BCIS reports house rebuilding cost inflation cooling

BCIS reports house rebuilding cost inflation cooling

House rebuilding cost inflation calmed considerably in 2023, following a period of soaring price increases.

Annual growth in the BCIS/ABI House Rebuilding Cost Index was 2.7% at the end of 2023, compared to 19.4% at the end of 2022. The latest data for January 2024 shows it was up 2.1% on the previous year.

The index, which is a national average, is based on changes in the rebuilding costs for different house and flat types, resulting from movement in the input costs of labour, materials, plant, profit, overheads and fees.

It also takes legislative and industry changes like new or updated building regulations, and associated cost uplifts, into account.

Volatility in the index, which was driven particularly by soaring materials cost inflation and the additional cost of adhering to updated building regulations in 2022, highlights the importance of having up-to-date information when estimating rebuilding costs.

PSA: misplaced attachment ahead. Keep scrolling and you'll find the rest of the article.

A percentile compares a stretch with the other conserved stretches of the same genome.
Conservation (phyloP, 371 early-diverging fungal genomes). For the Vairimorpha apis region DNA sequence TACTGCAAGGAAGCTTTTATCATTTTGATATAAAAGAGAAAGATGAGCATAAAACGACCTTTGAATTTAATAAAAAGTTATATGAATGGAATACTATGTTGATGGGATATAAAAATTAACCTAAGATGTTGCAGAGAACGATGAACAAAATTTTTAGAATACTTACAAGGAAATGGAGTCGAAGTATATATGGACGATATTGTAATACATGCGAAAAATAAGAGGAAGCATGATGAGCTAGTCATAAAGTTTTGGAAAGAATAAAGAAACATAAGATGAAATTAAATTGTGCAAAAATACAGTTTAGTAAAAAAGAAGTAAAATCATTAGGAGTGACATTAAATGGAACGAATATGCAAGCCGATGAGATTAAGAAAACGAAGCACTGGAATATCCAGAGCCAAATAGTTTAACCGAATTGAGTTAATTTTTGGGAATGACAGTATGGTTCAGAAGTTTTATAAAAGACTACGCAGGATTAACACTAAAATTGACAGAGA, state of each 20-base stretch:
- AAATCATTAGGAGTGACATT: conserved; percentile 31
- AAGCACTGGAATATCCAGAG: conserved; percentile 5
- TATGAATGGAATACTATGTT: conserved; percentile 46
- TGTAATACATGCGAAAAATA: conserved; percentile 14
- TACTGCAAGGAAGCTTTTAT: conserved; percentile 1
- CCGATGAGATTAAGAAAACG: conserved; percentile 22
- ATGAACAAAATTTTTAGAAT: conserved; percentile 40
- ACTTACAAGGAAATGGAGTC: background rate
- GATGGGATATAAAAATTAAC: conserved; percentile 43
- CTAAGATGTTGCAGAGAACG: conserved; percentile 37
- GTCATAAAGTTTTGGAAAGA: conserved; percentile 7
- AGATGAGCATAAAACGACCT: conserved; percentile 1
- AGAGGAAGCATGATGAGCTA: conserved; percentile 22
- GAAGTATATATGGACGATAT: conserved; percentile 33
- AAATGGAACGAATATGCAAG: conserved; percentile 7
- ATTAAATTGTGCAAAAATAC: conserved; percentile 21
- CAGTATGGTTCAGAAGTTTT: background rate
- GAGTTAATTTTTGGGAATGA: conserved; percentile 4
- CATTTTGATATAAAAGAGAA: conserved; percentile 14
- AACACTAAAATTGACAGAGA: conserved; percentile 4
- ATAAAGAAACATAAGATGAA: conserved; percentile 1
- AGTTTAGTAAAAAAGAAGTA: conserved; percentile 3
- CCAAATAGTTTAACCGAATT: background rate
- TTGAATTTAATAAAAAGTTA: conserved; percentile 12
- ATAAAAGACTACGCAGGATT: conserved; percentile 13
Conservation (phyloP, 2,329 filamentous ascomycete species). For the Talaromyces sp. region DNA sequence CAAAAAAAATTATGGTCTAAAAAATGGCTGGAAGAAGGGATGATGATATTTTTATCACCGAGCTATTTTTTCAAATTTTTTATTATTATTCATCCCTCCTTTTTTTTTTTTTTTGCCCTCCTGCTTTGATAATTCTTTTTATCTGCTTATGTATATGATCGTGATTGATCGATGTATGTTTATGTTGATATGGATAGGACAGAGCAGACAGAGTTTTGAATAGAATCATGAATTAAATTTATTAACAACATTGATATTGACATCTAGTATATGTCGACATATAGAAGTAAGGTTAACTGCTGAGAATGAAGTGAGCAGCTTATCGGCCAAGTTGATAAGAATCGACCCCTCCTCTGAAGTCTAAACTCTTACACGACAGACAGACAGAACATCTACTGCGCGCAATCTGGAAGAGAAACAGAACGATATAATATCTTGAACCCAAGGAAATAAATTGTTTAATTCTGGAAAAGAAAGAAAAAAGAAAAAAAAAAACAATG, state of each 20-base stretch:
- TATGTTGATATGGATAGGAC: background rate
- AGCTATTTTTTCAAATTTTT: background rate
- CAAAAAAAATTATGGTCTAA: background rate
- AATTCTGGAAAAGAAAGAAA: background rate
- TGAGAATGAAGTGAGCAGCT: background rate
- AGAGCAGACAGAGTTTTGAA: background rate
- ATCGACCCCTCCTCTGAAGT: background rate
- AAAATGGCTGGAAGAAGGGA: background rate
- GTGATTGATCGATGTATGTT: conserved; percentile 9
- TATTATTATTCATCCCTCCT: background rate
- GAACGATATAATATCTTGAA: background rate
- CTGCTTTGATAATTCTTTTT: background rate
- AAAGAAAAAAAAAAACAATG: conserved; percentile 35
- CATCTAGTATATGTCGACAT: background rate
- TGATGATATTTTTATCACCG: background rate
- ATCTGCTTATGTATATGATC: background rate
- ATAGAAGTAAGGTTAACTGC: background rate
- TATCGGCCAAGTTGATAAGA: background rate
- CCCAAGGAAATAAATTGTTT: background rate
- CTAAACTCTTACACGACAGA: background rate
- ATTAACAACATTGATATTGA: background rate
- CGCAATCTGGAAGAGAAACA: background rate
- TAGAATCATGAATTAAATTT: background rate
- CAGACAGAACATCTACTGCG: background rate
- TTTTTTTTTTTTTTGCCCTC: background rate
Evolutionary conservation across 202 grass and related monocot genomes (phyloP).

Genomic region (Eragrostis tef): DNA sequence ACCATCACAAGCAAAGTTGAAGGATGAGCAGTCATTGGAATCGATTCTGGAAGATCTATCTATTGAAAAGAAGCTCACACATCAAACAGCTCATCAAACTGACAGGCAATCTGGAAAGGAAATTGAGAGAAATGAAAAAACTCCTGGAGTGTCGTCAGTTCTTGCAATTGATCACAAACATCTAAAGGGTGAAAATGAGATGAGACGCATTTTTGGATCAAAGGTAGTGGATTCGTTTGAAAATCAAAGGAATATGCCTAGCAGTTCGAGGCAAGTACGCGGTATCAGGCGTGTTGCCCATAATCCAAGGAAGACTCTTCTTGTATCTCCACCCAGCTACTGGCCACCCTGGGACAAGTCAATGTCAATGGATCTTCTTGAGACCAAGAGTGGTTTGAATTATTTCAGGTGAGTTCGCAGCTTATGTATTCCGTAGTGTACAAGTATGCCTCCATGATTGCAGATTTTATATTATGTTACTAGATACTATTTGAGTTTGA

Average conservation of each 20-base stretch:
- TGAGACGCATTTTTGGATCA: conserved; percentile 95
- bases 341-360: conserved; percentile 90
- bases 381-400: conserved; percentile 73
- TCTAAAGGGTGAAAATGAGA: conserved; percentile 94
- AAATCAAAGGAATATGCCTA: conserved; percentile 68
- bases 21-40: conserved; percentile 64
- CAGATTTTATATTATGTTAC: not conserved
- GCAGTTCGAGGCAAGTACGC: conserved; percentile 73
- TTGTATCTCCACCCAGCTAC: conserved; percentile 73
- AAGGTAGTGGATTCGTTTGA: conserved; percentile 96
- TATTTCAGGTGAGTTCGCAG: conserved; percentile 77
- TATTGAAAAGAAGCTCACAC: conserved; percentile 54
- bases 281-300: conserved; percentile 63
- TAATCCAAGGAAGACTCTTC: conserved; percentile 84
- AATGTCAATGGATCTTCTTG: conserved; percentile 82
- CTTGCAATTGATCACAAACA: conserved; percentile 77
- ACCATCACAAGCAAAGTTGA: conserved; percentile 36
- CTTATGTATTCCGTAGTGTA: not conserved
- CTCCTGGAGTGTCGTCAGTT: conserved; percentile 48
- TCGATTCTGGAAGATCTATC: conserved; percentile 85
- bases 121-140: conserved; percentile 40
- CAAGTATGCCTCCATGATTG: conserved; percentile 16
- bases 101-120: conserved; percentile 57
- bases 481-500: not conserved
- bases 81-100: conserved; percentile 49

The index is used to update the figures in the BCIS Rebuild Online service, and also by insurance companies in updating cover through the duration of an annual policy.

Karl Horton, chief data officer at BCIS, said: “The fluctuations in input costs, as well as the industry context, show how easy it would be to both under and overestimate on rebuild costs if you’re not working with current data.”

The consequences of providing inappropriate advice around calculating rebuild costs can be distressing for policy holders and detrimental to insurers.

The latest data from the Financial Ombudsman Service shows that, in 2Q 2023, 1,978 complaints were made relating to buildings insurance, sixth highest among product complaints. Of the cases that were referred to an ombudsman for a decision (383), 39% were upheld.

Almost one in five complaints about buildings insurance were put to an ombudsman decision, among the highest proportion of all product complaints.

While cost inflation has cooled, prices have not returned to the level they were before the recent string of crises which have included Covid-19, the invasion of Ukraine and conflict in the Middle East.

Horton said: “The House Rebuilding Cost Index was 40% higher in January 2024 than it was in January 2020. On the materials side, we’ve seen annual inflation come right down, but the price of many resources remain high. Labour is also a significant factor in rebuilding cost estimations, and we’ve seen greater annual growth in labour costs than material costs since the second quarter of 2023.”

For more information about BCIS, please visit: www.bcis.co.uk.